5 Best Looks to Land the Job

For a great first impression at an interview - and every day at work - learn from these five women, whose confidence-boosting makeovers gave them a whole new edge. Want to undergo your own transformation at home? Pick up more beauty and fashion tips from their makeovers here.


Look #1:
Laura Truglio, 50, Special Education Teacher


Roll 'Em

A classic interview outfit gains a "can do!" vibe with rolled-up sleeves. "Special education is a field where teachers often end up with their hands literally dirty," says Peter Cappelli, director of the Wharton Center for Human Resources at the University of Pennsylvania. "While it's probably not a good idea to go to the interview in play clothes, it's also not a good idea to come in very formal clothes."

Update the Button-Down
To tweak tradition, choose a shirt with diagonal stripes and a bold collar. Once Laura has her job, she can team the blouse with flat-front pants and low-heeled shoes for activities with her students: "I've got a much better idea of what's appropriate to wear for a job interview."

Take a peep? Open-toes ought to be appropriate as long as the shoe itself is structured and businesslike. A rule of thumb: "It if works for the beach, it probably isn't right for an interview," says Gillian Edick, managing director, U.S. human resources, for the global public relations and communications firm Burson-Marsteller.

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Look #2: Doris Phillips, 47, Real Estate Entrepreneur

Focus on Fit
Don't hide behind too-big clothes: "Chic, fitted clothing expresses confidence," notes career coach Debra Condren, Ph.D., author of Ambition Is Not a Dirty Word.

This dress is curvy yet clean-lined, with a bold neckline. "People may not associate a fussy style with a get-the-job-done approach," says Cappelli.

Kick Up the Color
While black, gray, and navy remain the standard in the corporate world, as an entrepreneur, Doris needs to stand out. The fuchsia she's wearing is a memorable, flattering power color. Note: A vivid hue is an accessory in itself; wear it with minimal flourishes.

Add a Low-Key Layer
Bring a bold color down to earth with a neutral jacket - anything from crisp white to no-fail black.

To the knee. It's the foolproof, always-flattering hemline.

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Look #3:
Sarah Josephson, 37, Video Editor and Producer

Shake Up the Silhouette

Instead of donning a same-old trouser-and-jacket pairing, Sarah shows off her artistic edge in a fresh new "un-suit" - a cream-and-black combo of skinny pants, tunic, and hip-length blazer. Neutral shades keep the look classic and classy.

Add Some Flair
"Show a little personality with a patterned shirt, a colorful scarf, or an interesting piece of jewelry," says Edick, "but keep it to one accent piece, to jazz up an otherwise streamlined look." Sarah's brightly patterned fringed scarf adds the spark here.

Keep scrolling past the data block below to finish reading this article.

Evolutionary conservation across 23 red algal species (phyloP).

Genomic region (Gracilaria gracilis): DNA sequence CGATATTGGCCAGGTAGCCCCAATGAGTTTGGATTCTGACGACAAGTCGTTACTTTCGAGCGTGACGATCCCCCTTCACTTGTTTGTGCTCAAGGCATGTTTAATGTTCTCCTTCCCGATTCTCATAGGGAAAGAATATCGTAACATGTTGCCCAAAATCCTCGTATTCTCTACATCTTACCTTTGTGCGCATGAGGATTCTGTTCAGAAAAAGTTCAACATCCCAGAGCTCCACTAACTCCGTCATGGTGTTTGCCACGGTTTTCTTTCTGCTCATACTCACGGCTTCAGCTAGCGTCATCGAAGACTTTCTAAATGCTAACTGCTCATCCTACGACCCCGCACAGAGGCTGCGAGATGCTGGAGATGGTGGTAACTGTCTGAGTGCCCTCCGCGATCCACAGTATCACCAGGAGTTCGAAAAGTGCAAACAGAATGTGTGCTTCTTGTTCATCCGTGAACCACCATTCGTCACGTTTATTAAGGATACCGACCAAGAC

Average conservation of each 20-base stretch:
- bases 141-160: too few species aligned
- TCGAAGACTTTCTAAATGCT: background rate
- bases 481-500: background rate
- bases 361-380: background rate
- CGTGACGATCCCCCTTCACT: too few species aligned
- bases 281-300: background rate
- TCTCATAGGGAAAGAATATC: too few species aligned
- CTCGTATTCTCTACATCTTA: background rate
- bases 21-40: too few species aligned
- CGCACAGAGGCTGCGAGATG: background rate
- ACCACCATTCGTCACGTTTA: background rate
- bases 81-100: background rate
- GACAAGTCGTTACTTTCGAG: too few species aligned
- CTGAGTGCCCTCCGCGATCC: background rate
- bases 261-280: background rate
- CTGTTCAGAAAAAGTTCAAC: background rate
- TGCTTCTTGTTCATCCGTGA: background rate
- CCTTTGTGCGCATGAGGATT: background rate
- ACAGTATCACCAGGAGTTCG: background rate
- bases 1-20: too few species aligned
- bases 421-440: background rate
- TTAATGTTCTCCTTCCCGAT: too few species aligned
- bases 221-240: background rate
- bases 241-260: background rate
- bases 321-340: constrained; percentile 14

Look Great for Less

Belt it. Add shape to long layers for a more professional look.

Don't do denim. With a casual piece like these pants, take the fabric up a notch - say, twill or crepe.

Heels, please. They give tapered pants a sophisticated edge.

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Look #4:
Rhoda Nkojo, 35, Attorney

Show Your Smarts

"When interviewing in a buttoned-up field, opt for time-tested colors - black, gray, navy - but avoid a junior-level look by choosing a chic, modern silhouette," says Condren. This sophisticated, shapely dress fills the bill.

Pay Attention to Detail
Be impeccable: "Iron, and make sure your shoes are polished; your interviewer will notice," says Diane Foley O'Brien, director of human resources for telecommunications retailing firm Wireless Zone.

Extra! Extra! Pick one bold accessory, like this Lucite-and-gold necklace.

Soft shoulder. Wear a jacket over a sleeveless look when interviewing in a conservative workplace.

Bottom line. Add spark to a subdued outfit with patent pumps in a pale but still neutral shade.

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Look #5:
Alexandra Santford, 37, Medical Researcher


Consider the Culture
"Conservative firms are interested in having new hires fit in rather than stand out," explains Cappelli. "So instead of an interview outfit that goes for the wow factor, keep it understated." It's hard to go wrong with a sophisticated dress and jacket, plus feminine heels, as seen here.

Jacket Required
Your top layer doesn't have to be boring: This one has some pizzazz, thanks to the pattern, piping, and three-quarter sleeves. Once you ace the interview and are in the job, team the dress with a shrug or belted sweater for a more casual look.

Think small. When you are petite like Alex, a slim belt is the perfect way to define your waist.

Let it ring. How to brighten a conservative outfit: with a single bold accessory.

A shoe-in. Pointy-toed pumps easily add a feminine touch.

Hosiery how-to. Play it safe: Wear nude or black stockings on an interview; once you land the job, see if bare legs make the grade.

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What are your go-to pieces for interviews, big meetings, or other important events?


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Reprinted with permission of Hearst Communications, Inc.